|Publication number||US6119490 A|
|Application number||US 09/284,656|
|Publication date||Sep 19, 2000|
|Filing date||Oct 10, 1997|
|Priority date||Oct 16, 1996|
|Also published as||DE19642714A1, EP0932716A1, WO1998016676A1|
|Publication number||09284656, 284656, PCT/1997/5607, PCT/EP/1997/005607, PCT/EP/1997/05607, PCT/EP/97/005607, PCT/EP/97/05607, PCT/EP1997/005607, PCT/EP1997/05607, PCT/EP1997005607, PCT/EP199705607, PCT/EP97/005607, PCT/EP97/05607, PCT/EP97005607, PCT/EP9705607, US 6119490 A, US 6119490A, US-A-6119490, US6119490 A, US6119490A|
|Inventors||Claus Schierz, Jochen Schreiber, Walter Kittelmann|
|Original Assignee||Asglawo Gmbh - Stoffe Zum Dammen Und Verstarken|
|Export Citation||BiBTeX, EndNote, RefMan|
|Patent Citations (6), Referenced by (1), Classifications (9), Legal Events (4)|
|External Links: USPTO, USPTO Assignment, Espacenet|
This application is the U.S. national phase of PCT application PCT/EP97/05607 filed Oct. 10, 1997 with a claim to the priority of German application 196 42 714.2 itself filed Oct. 16, 1996.
The invention relates to a material for sound-absorbent and heat-insulating lining of an automotive engine compartment. The material is formed into a molded part and usable as a rigid wall element, housing element, or the like.
The material is mounted in the engine compartment of a motor vehicle and is intended to reduce sound and heat emissions as much as possible. It is mounted on the firewall between the engine and passenger compartments and can also be mounted on the underside of the hood and can be used to encapsulate the engine. The material must be sufficiently heat resistant to withstand the temperatures produced by the vehicle and also be nonflammable, and have a surface that is water- and oil-shedding, as well as resistant to dirt. Of course it also must have limited thermal conductivity and the ability to absorb considerable sound.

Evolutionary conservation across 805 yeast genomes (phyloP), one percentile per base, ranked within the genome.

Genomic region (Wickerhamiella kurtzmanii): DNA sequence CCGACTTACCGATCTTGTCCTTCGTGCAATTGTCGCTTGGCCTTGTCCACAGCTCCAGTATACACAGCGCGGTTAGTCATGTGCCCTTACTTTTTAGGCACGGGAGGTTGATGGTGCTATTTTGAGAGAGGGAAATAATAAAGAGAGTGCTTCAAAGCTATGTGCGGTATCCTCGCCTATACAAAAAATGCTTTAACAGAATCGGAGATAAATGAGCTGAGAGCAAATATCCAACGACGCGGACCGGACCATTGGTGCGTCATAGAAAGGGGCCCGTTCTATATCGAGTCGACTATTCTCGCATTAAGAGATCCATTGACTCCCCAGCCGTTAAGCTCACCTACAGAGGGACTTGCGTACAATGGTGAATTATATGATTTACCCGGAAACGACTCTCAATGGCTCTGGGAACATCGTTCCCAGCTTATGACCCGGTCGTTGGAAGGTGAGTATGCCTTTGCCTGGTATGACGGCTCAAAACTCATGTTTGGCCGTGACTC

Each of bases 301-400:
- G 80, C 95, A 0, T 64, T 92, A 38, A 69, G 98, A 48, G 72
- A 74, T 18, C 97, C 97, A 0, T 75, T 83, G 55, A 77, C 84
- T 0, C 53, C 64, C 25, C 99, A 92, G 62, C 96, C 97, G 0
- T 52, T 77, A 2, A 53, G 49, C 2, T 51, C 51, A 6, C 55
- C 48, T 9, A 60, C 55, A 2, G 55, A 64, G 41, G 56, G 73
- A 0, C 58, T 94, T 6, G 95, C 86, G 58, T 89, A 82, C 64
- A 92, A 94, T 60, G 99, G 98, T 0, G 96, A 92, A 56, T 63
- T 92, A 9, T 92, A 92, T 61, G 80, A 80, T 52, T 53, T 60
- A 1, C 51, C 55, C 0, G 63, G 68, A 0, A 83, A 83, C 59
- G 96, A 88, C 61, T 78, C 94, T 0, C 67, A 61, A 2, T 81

In practice glass fibers are added to the fleeces stabilized for the named purposes with phenolic resins with the hot front side being covered with a fleece of glass fibers. The surface weight of the known motor-compartment lining is considerable and the heat-insulating capacity as well as the sound-absorbing capacity could be improved relative to the amount of material used.
German 4,114,408 describes a textile damping material that is made of a pile fleece knit which is formed of a stitch layer holding all fibers and formed of flat stitches as well as upstanding loops. Glass fibers are inserted and also fiber mixtures of glass fibers and carbon fibers are possible. The material is voluminous and one side of the material has a terry or plush-like structure that holds dirt and which can only be adhered with difficult to body parts. It cannot be made rigid for use as a structural part.
Similarly German 4,125,351 describes a textile damping material that is formed of two fiber layers that each have a stitch layer and a layer of upstanding loops. The stitch layers are arranged on the outer faces with the loops forming an intermediate cushion. One layer of fibers can be made of carbon fibers and the other layer can be of natural or synthetic fibers. The material is voluminous and has good heat-damping capacity. Its sound absorbency, in particular the absorption of body noises, is unsatisfactory. As a result of the inadequate sound-absorbing capacity the material is also not suitable for the above-described application. Even this material cannot be made stiff for structural use.
It is an object of the invention to provide a material for the sound- and heat-absorbent lining of the engine compartment of a motor vehicle that has a high heat-insulating capacity, is heat-resistant, that has a dirt-resisting surface, that can easily be used as a structural part in the engine compartment, and whose sound-absorbing capacity is suitable for this use. The material should according to application reduce emission of body sounds and/or air sounds considerably.
The invention and solution of this object is a material for sound-absorbent and heat-insulating lining of an automotive engine compartment comprising
a heat-insulating layer of carbon fibers turned toward the engine compartment,
a rear carrier layer, and
at least one sound-absorbing core layer, the heat-insulating layer and the carrier layer each being formed of a pile fleece knit which has a stitch layer of flat stitches holding all fibers as well as a pile loop layer of upstanding cushion-forming loops, the stitch layer which forms the heat-insulating layer turned toward the engine compartment and the back carrier layer which forms the outer faces of the material and the carrier layer being formed of thermoplastic fibers and being formable by hot pressing into a structurally stable body. The stitch layer of the heat-insulating layer preferably has oil- and water-repelling properties.